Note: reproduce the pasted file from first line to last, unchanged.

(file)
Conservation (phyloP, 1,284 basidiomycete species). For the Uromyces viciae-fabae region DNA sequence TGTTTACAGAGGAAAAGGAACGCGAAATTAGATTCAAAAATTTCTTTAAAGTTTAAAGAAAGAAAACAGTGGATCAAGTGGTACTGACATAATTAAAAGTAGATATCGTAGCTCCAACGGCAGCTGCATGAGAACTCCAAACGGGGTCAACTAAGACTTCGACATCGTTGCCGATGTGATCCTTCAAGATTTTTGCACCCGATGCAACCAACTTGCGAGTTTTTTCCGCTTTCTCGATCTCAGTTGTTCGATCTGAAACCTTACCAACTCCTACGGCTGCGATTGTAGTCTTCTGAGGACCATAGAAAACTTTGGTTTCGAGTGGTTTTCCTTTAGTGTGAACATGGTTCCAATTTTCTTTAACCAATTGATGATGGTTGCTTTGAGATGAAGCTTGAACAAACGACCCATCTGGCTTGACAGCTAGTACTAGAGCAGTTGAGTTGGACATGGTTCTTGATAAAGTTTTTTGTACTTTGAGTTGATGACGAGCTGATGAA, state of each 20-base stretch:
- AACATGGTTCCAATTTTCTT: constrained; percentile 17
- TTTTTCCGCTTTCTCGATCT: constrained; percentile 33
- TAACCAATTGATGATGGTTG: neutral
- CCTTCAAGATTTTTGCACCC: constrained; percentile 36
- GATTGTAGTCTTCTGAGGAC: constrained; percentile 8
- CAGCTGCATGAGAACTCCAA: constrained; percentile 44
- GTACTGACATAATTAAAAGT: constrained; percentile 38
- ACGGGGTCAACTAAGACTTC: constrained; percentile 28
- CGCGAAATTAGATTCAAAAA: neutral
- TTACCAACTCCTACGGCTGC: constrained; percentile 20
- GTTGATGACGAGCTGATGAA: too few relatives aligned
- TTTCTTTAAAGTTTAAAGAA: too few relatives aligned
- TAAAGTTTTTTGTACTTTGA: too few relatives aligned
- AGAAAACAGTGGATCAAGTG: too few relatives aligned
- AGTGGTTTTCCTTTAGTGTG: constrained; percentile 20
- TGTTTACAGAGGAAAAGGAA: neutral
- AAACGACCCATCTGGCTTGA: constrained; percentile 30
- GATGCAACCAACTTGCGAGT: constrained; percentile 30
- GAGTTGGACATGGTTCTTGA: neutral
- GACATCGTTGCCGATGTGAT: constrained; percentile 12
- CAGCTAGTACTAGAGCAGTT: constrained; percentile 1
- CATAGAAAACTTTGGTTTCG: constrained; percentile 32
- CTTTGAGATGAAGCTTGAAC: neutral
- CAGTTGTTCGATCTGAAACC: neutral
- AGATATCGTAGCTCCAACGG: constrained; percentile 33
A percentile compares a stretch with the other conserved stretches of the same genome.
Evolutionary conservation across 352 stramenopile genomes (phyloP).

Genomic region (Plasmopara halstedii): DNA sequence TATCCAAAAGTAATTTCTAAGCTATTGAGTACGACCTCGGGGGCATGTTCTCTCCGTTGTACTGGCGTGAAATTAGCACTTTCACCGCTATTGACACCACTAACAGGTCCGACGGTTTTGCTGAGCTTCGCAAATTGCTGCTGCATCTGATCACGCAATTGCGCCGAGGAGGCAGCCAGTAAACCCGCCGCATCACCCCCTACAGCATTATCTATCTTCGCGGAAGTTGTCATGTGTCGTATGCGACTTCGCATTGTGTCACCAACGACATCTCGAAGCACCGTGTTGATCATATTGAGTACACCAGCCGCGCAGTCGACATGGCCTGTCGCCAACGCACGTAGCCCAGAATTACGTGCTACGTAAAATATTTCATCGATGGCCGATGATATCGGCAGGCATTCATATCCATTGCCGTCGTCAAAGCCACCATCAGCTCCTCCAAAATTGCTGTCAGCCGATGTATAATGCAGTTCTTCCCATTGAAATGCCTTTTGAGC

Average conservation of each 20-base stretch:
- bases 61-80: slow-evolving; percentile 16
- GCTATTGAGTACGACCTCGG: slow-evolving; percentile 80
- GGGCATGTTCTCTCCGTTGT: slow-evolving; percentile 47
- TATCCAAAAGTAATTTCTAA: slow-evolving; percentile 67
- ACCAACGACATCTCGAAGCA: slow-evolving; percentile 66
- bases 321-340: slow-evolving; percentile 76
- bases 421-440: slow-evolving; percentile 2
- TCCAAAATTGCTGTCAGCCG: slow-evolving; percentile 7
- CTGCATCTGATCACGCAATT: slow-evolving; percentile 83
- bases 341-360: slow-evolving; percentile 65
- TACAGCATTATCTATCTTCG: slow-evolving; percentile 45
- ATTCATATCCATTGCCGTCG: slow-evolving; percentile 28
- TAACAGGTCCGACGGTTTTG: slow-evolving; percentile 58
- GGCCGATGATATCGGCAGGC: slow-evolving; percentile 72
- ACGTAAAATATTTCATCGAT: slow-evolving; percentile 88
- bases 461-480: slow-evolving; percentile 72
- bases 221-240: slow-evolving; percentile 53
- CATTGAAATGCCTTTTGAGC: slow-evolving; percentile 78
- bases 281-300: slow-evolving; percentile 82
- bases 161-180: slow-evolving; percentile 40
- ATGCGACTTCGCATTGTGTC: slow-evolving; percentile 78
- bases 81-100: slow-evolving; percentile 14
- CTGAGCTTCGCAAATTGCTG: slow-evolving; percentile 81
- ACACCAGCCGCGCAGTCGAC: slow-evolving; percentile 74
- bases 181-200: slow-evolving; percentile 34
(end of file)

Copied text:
Conservation (phyloP, 1,284 basidiomycete species). For the Uromyces viciae-fabae region DNA sequence TGTTTACAGAGGAAAAGGAACGCGAAATTAGATTCAAAAATTTCTTTAAAGTTTAAAGAAAGAAAACAGTGGATCAAGTGGTACTGACATAATTAAAAGTAGATATCGTAGCTCCAACGGCAGCTGCATGAGAACTCCAAACGGGGTCAACTAAGACTTCGACATCGTTGCCGATGTGATCCTTCAAGATTTTTGCACCCGATGCAACCAACTTGCGAGTTTTTTCCGCTTTCTCGATCTCAGTTGTTCGATCTGAAACCTTACCAACTCCTACGGCTGCGATTGTAGTCTTCTGAGGACCATAGAAAACTTTGGTTTCGAGTGGTTTTCCTTTAGTGTGAACATGGTTCCAATTTTCTTTAACCAATTGATGATGGTTGCTTTGAGATGAAGCTTGAACAAACGACCCATCTGGCTTGACAGCTAGTACTAGAGCAGTTGAGTTGGACATGGTTCTTGATAAAGTTTTTTGTACTTTGAGTTGATGACGAGCTGATGAA, state of each 20-base stretch:
- AACATGGTTCCAATTTTCTT: constrained; percentile 17
- TTTTTCCGCTTTCTCGATCT: constrained; percentile 33
- TAACCAATTGATGATGGTTG: neutral
- CCTTCAAGATTTTTGCACCC: constrained; percentile 36
- GATTGTAGTCTTCTGAGGAC: constrained; percentile 8
- CAGCTGCATGAGAACTCCAA: constrained; percentile 44
- GTACTGACATAATTAAAAGT: constrained; percentile 38
- ACGGGGTCAACTAAGACTTC: constrained; percentile 28
- CGCGAAATTAGATTCAAAAA: neutral
- TTACCAACTCCTACGGCTGC: constrained; percentile 20
- GTTGATGACGAGCTGATGAA: too few relatives aligned
- TTTCTTTAAAGTTTAAAGAA: too few relatives aligned
- TAAAGTTTTTTGTACTTTGA: too few relatives aligned
- AGAAAACAGTGGATCAAGTG: too few relatives aligned
- AGTGGTTTTCCTTTAGTGTG: constrained; percentile 20
- TGTTTACAGAGGAAAAGGAA: neutral
- AAACGACCCATCTGGCTTGA: constrained; percentile 30
- GATGCAACCAACTTGCGAGT: constrained; percentile 30
- GAGTTGGACATGGTTCTTGA: neutral
- GACATCGTTGCCGATGTGAT: constrained; percentile 12
- CAGCTAGTACTAGAGCAGTT: constrained; percentile 1
- CATAGAAAACTTTGGTTTCG: constrained; percentile 32
- CTTTGAGATGAAGCTTGAAC: neutral
- CAGTTGTTCGATCTGAAACC: neutral
- AGATATCGTAGCTCCAACGG: constrained; percentile 33
A percentile compares a stretch with the other conserved stretches of the same genome.
Evolutionary conservation across 352 stramenopile genomes (phyloP).

Genomic region (Plasmopara halstedii): DNA sequence TATCCAAAAGTAATTTCTAAGCTATTGAGTACGACCTCGGGGGCATGTTCTCTCCGTTGTACTGGCGTGAAATTAGCACTTTCACCGCTATTGACACCACTAACAGGTCCGACGGTTTTGCTGAGCTTCGCAAATTGCTGCTGCATCTGATCACGCAATTGCGCCGAGGAGGCAGCCAGTAAACCCGCCGCATCACCCCCTACAGCATTATCTATCTTCGCGGAAGTTGTCATGTGTCGTATGCGACTTCGCATTGTGTCACCAACGACATCTCGAAGCACCGTGTTGATCATATTGAGTACACCAGCCGCGCAGTCGACATGGCCTGTCGCCAACGCACGTAGCCCAGAATTACGTGCTACGTAAAATATTTCATCGATGGCCGATGATATCGGCAGGCATTCATATCCATTGCCGTCGTCAAAGCCACCATCAGCTCCTCCAAAATTGCTGTCAGCCGATGTATAATGCAGTTCTTCCCATTGAAATGCCTTTTGAGC

Average conservation of each 20-base stretch:
- bases 61-80: slow-evolving; percentile 16
- GCTATTGAGTACGACCTCGG: slow-evolving; percentile 80
- GGGCATGTTCTCTCCGTTGT: slow-evolving; percentile 47
- TATCCAAAAGTAATTTCTAA: slow-evolving; percentile 67
- ACCAACGACATCTCGAAGCA: slow-evolving; percentile 66
- bases 321-340: slow-evolving; percentile 76
- bases 421-440: slow-evolving; percentile 2
- TCCAAAATTGCTGTCAGCCG: slow-evolving; percentile 7
- CTGCATCTGATCACGCAATT: slow-evolving; percentile 83
- bases 341-360: slow-evolving; percentile 65
- TACAGCATTATCTATCTTCG: slow-evolving; percentile 45
- ATTCATATCCATTGCCGTCG: slow-evolving; percentile 28
- TAACAGGTCCGACGGTTTTG: slow-evolving; percentile 58
- GGCCGATGATATCGGCAGGC: slow-evolving; percentile 72
- ACGTAAAATATTTCATCGAT: slow-evolving; percentile 88
- bases 461-480: slow-evolving; percentile 72
- bases 221-240: slow-evolving; percentile 53
- CATTGAAATGCCTTTTGAGC: slow-evolving; percentile 78
- bases 281-300: slow-evolving; percentile 82
- bases 161-180: slow-evolving; percentile 40
- ATGCGACTTCGCATTGTGTC: slow-evolving; percentile 78
- bases 81-100: slow-evolving; percentile 14
- CTGAGCTTCGCAAATTGCTG: slow-evolving; percentile 81
- ACACCAGCCGCGCAGTCGAC: slow-evolving; percentile 74
- bases 181-200: slow-evolving; percentile 34